Part seven in a series on where Beijing residents enjoy a beverage (or two). This round is with Diane Fermin, who is director of communications of China World Hotel and does her fair share of getting out and about in the city’s bar scene.
Although my favourite watering holes in Beijing vary, all do have one thing in common: some kind of outdoor seating, whether it is a rooftop terrace or a courtyard patio. Of course, it is a given that I only like to hang out in these places during that half of the year when Beijing is not one gigantic ice cube.
5. The Beach (Block 8)
When The Beach made its debut a couple of years ago, it reminded me of one of my favourite bars in all of Asia: the legendary Ku De Ta in Bali (minus the Indian Ocean’s waves and sunsets, of course). Somehow they were able to get that Southeast Asian beach chic vibe right: the pseudo-Dedon sleek day beds, flowing champagne and sexy cocktails, the music reminiscent of Ibiza, the elusive “beautiful people” nonchalantly lounging around – right down to the dusky-skinned, smiling, oh-so-friendly mostly Filipina waitresses in cute little beach shorts. To dial down the glam a bit, those occasional “shower scenes” by bikini-clad Eastern European girls added just a hint of sleazy fun. When they re-opened in the spring of 2008 with a new Mediterranean look, I missed the Bali vibe but pretty much almost all the elements which hooked a beach bunny like me are still there – which is why The Beach still makes the list.
4. Yin Bar (Emperor Hotel)
A place to bring out-of-towners so they can gasp at that Forbidden City view over some excellent frozen Mojitos and marvel at how hip and chic Beijing really has become. The “Raise the Red Lantern”-like ritual they do with the lamps at dusk is enough to get the Canons (or iPhones) out and clicking away. It was while sitting here with our drinks once on a lovely late summer afternoon, that my husband and I concluded we were indeed lucky as hell to be living the kind of life that we are living in one of the world’s most fascinating cities (the Yin induces these types of musings.) Also, this is my secret little hideaway on those Sunday afternoons when my husband is at work and I’ve got a great new book or magazine to huddle over.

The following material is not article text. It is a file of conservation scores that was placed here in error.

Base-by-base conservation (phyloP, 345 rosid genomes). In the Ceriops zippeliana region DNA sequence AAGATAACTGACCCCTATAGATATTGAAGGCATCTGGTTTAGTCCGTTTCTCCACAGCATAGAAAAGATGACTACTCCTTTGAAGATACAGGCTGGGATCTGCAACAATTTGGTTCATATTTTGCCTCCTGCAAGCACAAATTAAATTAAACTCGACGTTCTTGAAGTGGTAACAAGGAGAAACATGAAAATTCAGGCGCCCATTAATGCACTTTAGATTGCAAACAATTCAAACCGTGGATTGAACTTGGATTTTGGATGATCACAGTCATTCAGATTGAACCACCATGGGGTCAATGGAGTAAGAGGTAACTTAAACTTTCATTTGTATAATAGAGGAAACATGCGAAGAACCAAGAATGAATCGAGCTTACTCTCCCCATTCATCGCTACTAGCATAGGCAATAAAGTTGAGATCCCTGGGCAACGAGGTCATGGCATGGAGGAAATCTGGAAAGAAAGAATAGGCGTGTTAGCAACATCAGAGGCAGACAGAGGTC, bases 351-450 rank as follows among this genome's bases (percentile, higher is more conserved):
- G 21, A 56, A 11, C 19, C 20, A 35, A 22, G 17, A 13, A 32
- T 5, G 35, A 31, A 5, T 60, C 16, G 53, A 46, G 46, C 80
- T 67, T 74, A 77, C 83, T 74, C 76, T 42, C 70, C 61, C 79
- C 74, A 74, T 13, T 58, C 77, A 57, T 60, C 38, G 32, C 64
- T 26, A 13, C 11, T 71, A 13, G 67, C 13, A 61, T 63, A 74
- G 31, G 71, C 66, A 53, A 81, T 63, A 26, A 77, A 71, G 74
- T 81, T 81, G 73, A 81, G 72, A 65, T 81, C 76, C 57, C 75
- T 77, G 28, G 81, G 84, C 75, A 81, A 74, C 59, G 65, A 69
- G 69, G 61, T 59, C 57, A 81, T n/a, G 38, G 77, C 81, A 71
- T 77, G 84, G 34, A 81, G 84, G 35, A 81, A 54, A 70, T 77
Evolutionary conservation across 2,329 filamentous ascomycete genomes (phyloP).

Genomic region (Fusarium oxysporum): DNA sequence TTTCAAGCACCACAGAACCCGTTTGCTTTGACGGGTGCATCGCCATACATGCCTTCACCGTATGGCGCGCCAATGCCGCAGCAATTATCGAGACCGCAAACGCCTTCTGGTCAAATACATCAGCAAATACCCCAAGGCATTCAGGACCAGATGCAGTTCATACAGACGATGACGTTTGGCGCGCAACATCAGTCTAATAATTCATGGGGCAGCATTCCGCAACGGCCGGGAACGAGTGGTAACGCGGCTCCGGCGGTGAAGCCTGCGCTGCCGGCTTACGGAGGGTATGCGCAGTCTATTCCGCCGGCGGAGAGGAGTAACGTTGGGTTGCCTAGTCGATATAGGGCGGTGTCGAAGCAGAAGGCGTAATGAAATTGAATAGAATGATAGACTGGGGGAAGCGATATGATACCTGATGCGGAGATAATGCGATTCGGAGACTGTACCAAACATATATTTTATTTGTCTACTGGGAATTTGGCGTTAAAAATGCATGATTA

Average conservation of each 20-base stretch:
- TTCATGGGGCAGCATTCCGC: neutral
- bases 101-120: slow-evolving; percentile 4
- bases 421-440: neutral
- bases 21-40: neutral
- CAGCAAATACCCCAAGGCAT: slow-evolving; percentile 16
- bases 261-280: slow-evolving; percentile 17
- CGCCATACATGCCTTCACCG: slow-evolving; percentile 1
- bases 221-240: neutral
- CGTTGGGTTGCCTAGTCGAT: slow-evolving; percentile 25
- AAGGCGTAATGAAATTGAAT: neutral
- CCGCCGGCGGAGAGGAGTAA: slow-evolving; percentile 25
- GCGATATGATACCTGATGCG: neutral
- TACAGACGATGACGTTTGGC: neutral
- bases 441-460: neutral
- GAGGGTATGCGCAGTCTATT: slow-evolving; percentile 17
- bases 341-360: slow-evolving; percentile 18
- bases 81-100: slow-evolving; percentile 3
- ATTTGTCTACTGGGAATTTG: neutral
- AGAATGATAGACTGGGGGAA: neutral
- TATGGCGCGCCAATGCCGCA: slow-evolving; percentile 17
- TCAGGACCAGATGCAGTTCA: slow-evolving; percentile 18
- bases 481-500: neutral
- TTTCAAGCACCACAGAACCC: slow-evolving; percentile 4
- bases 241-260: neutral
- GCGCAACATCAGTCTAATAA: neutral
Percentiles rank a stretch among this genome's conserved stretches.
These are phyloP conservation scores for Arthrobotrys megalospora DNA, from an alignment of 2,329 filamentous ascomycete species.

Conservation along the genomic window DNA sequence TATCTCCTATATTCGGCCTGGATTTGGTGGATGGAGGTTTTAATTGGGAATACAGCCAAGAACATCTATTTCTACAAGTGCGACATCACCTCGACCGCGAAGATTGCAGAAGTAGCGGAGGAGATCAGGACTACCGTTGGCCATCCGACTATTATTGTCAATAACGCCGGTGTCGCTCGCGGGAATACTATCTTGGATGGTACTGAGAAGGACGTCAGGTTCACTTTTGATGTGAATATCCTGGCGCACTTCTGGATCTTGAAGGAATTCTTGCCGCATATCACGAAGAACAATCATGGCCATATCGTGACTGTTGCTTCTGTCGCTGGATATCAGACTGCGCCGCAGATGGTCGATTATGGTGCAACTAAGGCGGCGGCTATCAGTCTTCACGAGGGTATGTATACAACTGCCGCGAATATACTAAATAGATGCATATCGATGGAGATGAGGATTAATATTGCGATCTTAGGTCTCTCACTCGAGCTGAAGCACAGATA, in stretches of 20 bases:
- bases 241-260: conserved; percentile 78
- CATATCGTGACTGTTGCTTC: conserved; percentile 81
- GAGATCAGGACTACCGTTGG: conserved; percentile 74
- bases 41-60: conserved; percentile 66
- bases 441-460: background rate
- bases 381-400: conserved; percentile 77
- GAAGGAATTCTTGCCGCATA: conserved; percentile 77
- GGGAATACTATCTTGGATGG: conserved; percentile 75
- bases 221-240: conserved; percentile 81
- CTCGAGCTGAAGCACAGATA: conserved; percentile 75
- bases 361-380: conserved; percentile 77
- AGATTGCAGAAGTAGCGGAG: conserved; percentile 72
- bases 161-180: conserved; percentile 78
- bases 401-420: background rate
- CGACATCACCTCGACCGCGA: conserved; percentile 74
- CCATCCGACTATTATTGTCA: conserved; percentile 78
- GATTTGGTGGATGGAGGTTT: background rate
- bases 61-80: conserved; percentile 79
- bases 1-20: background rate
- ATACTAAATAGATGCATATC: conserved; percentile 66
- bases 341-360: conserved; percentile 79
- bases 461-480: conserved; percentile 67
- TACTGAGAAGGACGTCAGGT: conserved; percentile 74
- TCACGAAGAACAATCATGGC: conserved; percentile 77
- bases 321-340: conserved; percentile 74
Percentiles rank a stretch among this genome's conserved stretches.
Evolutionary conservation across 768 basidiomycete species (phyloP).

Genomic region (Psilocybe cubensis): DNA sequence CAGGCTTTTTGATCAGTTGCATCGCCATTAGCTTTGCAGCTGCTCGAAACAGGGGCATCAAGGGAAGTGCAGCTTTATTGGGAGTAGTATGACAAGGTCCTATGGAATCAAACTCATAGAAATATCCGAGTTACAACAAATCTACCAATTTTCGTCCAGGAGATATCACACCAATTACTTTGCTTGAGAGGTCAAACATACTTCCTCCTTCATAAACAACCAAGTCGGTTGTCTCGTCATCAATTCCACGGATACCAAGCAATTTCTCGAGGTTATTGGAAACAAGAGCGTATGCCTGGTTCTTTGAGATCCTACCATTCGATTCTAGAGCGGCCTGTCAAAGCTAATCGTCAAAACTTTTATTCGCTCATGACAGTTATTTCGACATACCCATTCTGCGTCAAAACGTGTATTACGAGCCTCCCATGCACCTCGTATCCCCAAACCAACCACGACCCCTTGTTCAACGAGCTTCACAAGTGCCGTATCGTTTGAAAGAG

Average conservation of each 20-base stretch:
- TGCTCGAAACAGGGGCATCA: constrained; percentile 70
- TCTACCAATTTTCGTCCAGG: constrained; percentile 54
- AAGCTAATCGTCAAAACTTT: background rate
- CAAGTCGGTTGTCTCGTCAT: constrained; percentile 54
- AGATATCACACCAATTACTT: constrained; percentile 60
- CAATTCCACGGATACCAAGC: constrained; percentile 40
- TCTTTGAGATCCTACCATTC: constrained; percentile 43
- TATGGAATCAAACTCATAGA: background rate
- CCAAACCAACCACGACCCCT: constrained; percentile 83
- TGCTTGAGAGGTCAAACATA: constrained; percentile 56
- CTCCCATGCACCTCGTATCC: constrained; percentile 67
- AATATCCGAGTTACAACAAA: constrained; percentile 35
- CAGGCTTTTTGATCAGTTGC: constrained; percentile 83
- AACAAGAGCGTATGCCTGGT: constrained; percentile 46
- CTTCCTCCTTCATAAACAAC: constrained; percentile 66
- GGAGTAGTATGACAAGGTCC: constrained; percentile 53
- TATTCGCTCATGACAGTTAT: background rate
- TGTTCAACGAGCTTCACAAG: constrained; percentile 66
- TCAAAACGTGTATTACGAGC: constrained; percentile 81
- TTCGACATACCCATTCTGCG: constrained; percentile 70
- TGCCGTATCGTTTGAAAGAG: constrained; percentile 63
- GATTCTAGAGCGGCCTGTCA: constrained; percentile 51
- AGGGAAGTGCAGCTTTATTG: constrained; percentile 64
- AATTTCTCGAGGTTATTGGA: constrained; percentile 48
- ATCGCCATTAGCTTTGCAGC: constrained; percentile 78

3. Q Bar
It reminds me of a pair of Uggs – not the greatest looking, but somehow endearing, because you totally know what to expect: solid nourishing cocktails (especially those Caipirinhas, Caipiroskas, and Mojitos) and a comfortable, reliable, and unpretentious vibe. No-nonsense service and bar food of surprisingly good quality, unlike a lot of Sanlitun bars. Cool music wafting through to the terrace, but not blasting your ears off. Always makes for great hanging out with your best friends.
How sleek and fashionable is this new little place? We loves it! (As gossip blogger Perez Hilton would say.) Yet unlike most places which come with the requisite designer furniture and place a premium on style, Domus doesn’t feel cold. A charming, cozy bar and lounge upstairs, with an adjoining little courtyard patio. Good service, with smiles. Attracts a good-looking crowd, but not overtly so. This place doesn’t try too hard and doesn’t need to. Yes, you can sit and sip your martini or a glass of your favourite wine and be a relaxed sophisticate for an evening.
1. PURE VIP Room & The Terrace (both at Suzie Wong’s)
After five years of living in Beijing and seeing so many bars and clubs crash and burn – there is still no place like Suzie Wong’s. Suzie’s has not only endured but has – like our favourite 50-year-old (Madonna) – constantly re-invented itself. Yes, it sometimes reeks of skank but, hey, let’s face it, this only adds colour and edge to Beijing’s multidimensional nightlife. Suzie Wong’s is always guaranteed to serve up an intoxicating mix of extremely watchable people, from Beijing’s regular weekend party set to glam models and visiting celebs, still-superb music from its resident DJs, and Champagne that seems to be on tap – it never seems to run out. I like that in the new PURE VIP Room, you can listen and dance to great live music. Lastly, given the notoriously high turnover in Beijing’s bar and club scene, the people at Suzie Wong’s must be doing something right, with the always-in-demand Anson and Frankie still running operations very well behind those velvet ropes.
Runners up: Stone Boat (Ritan Park), Aria Bar (China World Hotel) and Red Moon (Grand Hyatt)
You have to love the Stone Boat for its cuteness factor and the refreshing trees and lake of Ritan Park surrounding it. Along with its no-frills drinks, the serene company of amateur anglers at the lake and the occasional live music night – this is really one of the rare places in Beijing’s CBD where you can just dress down, have a drink, kick off the flip flops, and simply hang out. Translation: bliss.
Aria & Red Moon
I wasn’t going to include any five-star hotel bars, but these two places are like my “neighborhood bars“, if you define that as places clustered around where you work and live. I derive a tremendous degree of comfort at both places. The Aria and Red Moon staff tend to recognise me, so there’s always a bit of nice familliar chit chat and I’m always taken care of very well (at Aria, they know my favourite drink: my Kir Royal). Both serve superb drinks (I love that sparkling shiraz at Red Moon) and excellent bar food (I love eating dinner, while tucked into a corner, at both bars). Both play good, unobtrusive music in the background, provide great vantage points for fascinating people-watching, and I’m always bound to run into friends!